78 % (66–86) against HEV infection;

100 % (9–100) against hepatitis E disease after receiving two shots in 1 month

[28, 53]

AE adverse event

Additional properties of Hecolin® and its performance during this trial are summarized in Table 1. Adverse events attributable to the vaccine were few and mild; within the closely monitored reactogenicity subset, solicited systematic adverse events within 72 after each vaccination were less than 20 % for both vaccinated group and placebo controls. Yet the reported systematic adverse events of the entire vaccinated cohort were only 2 % from both the vaccinated and the control groups [59]. Interestingly, in the duration of the study, we had the opportunity to observe some pregnancy in patients in the vaccinated group, and their newborn babies. All pregnant women went to full-term childbirth and no spontaneous abortion was observed; the babies were born without congenital abnormality [8].

Taken together, the findings showed that hepatitis E vaccine is highly immunogenic and protective for symptomatic infection caused by homologous or heterogenous HEV. It can effectively lower, but not entirely eliminate, the risk of asymptomatic infection, whereas it does confer complete protection from symptomatic hepatitis E disease. Both the virus breakthrough in vaccinated individuals and the reinfection in individuals with naturally acquired immunity are associated with a lower initial anti-HEV IgG antibody level. The protection level of vaccine-induced antibody has not been determined to date.

Conclusion and future perspective

This review summarizes the current understanding of the HEV virology, the key neutralization sites on the surface of the viral capsid, and the immunogenicity and clinical efficacy of a newly developed human vaccine. Protective immunity against hepatitis E can be obtained by natural exposure to the virus as well as by vaccination. Whereas the natural exposure to the virus left most individuals unprotected against reinfection, vaccination with Hecolin® showed superior results with a robust immune response and a virtually complete protective immunity against the disease in healthy adults. The value of vaccination in public health could be further realized by lowering the number of asymptomatic virus carriers who might be the reservoirs of food-borne or water-borne outbreaks. The latter is especially meaningful in areas endemic for genotype 1 or 2 viruses because of their singular human host. It is also expected that the vaccination should benefit high-risk populations such as pregnant women, patients with chronic liver diseases, and patients undergoing immunosuppressing therapy. Hepatitis E infection, which could be prevented with a vaccine, and the subsequent disease could be life-threatening among those cohorts. Much efforts and well-planned studies are needed to better understand the vaccine safety and efficacy in these corresponding populations.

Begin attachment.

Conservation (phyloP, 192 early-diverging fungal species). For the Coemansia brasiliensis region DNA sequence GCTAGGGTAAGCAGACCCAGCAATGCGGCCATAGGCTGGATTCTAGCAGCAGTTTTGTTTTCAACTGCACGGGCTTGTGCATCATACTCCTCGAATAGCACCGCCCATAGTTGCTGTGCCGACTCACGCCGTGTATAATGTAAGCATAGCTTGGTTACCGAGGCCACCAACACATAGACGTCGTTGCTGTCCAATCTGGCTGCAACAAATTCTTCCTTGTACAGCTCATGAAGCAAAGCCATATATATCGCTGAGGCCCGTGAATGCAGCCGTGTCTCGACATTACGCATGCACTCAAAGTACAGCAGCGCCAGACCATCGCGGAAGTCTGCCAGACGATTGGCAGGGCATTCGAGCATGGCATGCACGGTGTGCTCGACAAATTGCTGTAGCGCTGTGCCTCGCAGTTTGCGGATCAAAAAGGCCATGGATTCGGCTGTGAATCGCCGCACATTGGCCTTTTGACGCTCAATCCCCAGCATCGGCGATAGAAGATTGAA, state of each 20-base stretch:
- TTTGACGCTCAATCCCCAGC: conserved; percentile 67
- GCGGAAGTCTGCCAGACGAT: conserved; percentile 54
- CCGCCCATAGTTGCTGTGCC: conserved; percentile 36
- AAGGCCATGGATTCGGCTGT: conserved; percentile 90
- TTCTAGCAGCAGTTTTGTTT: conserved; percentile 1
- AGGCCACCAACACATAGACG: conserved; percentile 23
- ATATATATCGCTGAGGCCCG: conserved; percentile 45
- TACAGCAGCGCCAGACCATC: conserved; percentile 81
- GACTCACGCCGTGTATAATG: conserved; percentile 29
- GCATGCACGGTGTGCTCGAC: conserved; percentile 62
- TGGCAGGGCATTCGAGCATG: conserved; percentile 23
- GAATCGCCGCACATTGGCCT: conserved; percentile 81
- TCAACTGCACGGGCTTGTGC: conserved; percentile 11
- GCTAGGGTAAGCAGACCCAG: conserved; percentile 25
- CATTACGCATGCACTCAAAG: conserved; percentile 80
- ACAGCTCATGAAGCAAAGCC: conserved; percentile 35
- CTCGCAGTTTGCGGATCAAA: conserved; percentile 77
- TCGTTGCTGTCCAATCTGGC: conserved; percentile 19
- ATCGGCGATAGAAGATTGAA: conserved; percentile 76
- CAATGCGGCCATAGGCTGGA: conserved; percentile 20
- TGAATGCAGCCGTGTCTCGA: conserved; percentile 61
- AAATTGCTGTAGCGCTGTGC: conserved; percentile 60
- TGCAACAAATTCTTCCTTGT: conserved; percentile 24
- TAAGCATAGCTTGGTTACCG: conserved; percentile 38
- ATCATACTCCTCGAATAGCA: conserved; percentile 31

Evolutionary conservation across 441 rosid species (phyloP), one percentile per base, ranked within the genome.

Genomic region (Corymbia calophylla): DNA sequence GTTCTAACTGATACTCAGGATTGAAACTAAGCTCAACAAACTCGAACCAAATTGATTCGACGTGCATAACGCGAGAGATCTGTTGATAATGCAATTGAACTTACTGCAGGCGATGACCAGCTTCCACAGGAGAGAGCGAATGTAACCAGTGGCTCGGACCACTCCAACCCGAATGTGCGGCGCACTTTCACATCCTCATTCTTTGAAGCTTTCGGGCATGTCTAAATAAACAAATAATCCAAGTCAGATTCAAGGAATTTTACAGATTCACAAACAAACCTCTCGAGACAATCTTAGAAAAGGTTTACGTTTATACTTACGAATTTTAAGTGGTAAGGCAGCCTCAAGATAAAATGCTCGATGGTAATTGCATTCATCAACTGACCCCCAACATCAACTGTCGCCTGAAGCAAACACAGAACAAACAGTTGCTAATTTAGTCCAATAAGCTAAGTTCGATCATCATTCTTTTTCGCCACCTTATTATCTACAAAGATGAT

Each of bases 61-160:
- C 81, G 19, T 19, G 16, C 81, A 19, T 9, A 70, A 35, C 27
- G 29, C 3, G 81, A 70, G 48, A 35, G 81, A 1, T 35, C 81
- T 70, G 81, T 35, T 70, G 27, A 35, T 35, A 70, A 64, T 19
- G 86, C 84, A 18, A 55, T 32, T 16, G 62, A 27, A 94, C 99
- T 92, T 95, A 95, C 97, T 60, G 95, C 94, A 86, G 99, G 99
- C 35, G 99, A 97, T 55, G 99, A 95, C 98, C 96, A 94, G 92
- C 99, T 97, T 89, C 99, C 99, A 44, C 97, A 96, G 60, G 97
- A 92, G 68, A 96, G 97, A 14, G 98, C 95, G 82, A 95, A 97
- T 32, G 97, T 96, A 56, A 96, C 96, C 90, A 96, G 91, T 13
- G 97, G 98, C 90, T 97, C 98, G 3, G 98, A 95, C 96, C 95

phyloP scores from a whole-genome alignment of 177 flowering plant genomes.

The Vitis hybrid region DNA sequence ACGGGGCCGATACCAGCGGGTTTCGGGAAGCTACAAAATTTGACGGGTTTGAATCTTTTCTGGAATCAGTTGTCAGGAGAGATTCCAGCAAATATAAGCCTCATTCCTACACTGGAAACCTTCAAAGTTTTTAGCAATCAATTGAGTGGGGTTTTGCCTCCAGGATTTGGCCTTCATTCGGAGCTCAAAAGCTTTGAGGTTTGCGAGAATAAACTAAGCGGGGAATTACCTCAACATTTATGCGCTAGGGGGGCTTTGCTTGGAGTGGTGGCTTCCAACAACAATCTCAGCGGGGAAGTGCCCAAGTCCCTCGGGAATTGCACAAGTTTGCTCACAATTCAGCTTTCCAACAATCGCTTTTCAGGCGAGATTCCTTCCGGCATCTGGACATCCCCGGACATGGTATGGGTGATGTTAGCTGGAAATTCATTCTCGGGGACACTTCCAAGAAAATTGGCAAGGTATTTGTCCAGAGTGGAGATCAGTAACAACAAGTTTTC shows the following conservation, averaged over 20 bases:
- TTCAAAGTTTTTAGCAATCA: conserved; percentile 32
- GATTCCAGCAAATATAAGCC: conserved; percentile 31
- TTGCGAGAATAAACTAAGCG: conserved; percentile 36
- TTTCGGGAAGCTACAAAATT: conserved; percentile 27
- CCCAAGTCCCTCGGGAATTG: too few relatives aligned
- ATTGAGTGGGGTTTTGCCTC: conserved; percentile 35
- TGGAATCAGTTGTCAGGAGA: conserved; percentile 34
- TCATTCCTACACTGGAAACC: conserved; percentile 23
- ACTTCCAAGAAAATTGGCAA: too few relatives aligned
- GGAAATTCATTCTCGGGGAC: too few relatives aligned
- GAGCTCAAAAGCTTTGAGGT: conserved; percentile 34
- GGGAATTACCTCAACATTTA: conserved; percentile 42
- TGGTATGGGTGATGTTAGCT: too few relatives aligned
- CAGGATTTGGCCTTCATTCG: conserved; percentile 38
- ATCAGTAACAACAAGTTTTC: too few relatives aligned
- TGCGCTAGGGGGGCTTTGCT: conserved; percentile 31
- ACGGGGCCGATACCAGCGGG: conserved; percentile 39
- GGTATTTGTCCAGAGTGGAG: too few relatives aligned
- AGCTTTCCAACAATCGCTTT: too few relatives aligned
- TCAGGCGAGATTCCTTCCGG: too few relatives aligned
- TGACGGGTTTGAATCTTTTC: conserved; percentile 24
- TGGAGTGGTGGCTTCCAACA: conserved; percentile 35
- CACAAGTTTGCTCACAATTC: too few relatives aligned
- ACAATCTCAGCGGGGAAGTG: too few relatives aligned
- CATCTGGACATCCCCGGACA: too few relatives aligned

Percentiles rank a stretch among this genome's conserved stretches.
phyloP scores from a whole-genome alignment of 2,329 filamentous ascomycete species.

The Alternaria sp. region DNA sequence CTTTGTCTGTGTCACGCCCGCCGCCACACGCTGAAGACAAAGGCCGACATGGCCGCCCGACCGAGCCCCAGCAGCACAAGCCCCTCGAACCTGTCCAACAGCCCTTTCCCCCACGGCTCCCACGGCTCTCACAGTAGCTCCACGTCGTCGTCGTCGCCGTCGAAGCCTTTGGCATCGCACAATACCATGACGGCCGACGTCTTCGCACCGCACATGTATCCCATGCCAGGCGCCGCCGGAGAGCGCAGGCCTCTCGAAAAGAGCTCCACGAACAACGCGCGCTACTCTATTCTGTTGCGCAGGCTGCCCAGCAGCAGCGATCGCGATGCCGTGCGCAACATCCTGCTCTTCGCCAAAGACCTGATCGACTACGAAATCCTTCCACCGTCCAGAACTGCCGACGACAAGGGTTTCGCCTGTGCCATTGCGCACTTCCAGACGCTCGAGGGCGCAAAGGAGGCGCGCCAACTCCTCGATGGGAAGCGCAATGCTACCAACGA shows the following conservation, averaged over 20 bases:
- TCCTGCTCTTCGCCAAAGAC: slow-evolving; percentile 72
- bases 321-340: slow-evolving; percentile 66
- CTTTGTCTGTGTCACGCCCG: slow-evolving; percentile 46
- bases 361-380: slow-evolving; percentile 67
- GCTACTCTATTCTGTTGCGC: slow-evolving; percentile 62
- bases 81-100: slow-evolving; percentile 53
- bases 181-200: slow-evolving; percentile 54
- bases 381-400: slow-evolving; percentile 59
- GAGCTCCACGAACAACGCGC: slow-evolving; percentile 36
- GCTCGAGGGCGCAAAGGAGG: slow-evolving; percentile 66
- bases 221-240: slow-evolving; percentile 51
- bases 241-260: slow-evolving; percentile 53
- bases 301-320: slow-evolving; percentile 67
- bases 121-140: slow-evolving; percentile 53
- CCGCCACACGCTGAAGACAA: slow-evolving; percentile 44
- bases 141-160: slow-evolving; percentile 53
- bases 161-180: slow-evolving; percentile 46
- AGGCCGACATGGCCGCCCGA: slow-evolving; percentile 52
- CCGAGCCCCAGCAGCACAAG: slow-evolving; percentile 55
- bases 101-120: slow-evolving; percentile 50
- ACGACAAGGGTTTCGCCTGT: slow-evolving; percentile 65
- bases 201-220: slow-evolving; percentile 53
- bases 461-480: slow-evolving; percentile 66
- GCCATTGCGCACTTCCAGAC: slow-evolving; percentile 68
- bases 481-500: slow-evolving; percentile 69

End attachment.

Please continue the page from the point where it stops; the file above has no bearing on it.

Further studies are also needed to determine the duration of protection from vaccination, the need for boosters, and its efficacy in preventing disease when administered after exposure to HEV has occurred [72].

Although the vaccination can be an effective way to dramatically lower the HEV infection rate and to reduce the disease, the key prevention strategy to reduce disease burden of hepatitis E is improving the overall sanitation to root out the HEV in the water supply and food chains. Unfortunately, this may not be realized in the hyper-endemic areas. Two recombinant protein-based vaccine candidates showed a good safety profile, high immunogenicity, and high efficacy against symptomatic and/or asymptomatic HEV infection. One of the candidates was recently licensed in China [57, 58, 59]. A good post-launch vaccination adoption strategy for an effective prophylactic vaccine is expected to afford an effective means to reduce the morbidity and mortality caused by HEV infection. The first hepatitis E vaccine, Hecolin®, was launched in China in October 2012. The much-needed use of the vaccine in countries outside China is hindered by the fact that the hepatitis E vaccine is not on the priority vaccine list of WHO prequalification. Evaluation of Hecolin® in high-risk cohorts, such as pregnant women, children, and immunocompromised individuals, will be the focus of future clinical studies while the vaccine is being adopted for healthy adults on the basis of the current label claims.


Conflict of interest

The authors declare that they have no conflict of interest.


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Copyright information

© Springer Japan 2012

Authors and Affiliations

  1. 1.National Institute of Diagnostics and Vaccine Development in Infectious Diseases, School of Public HealthXiamen UniversityXiamenPeople’s Republic of China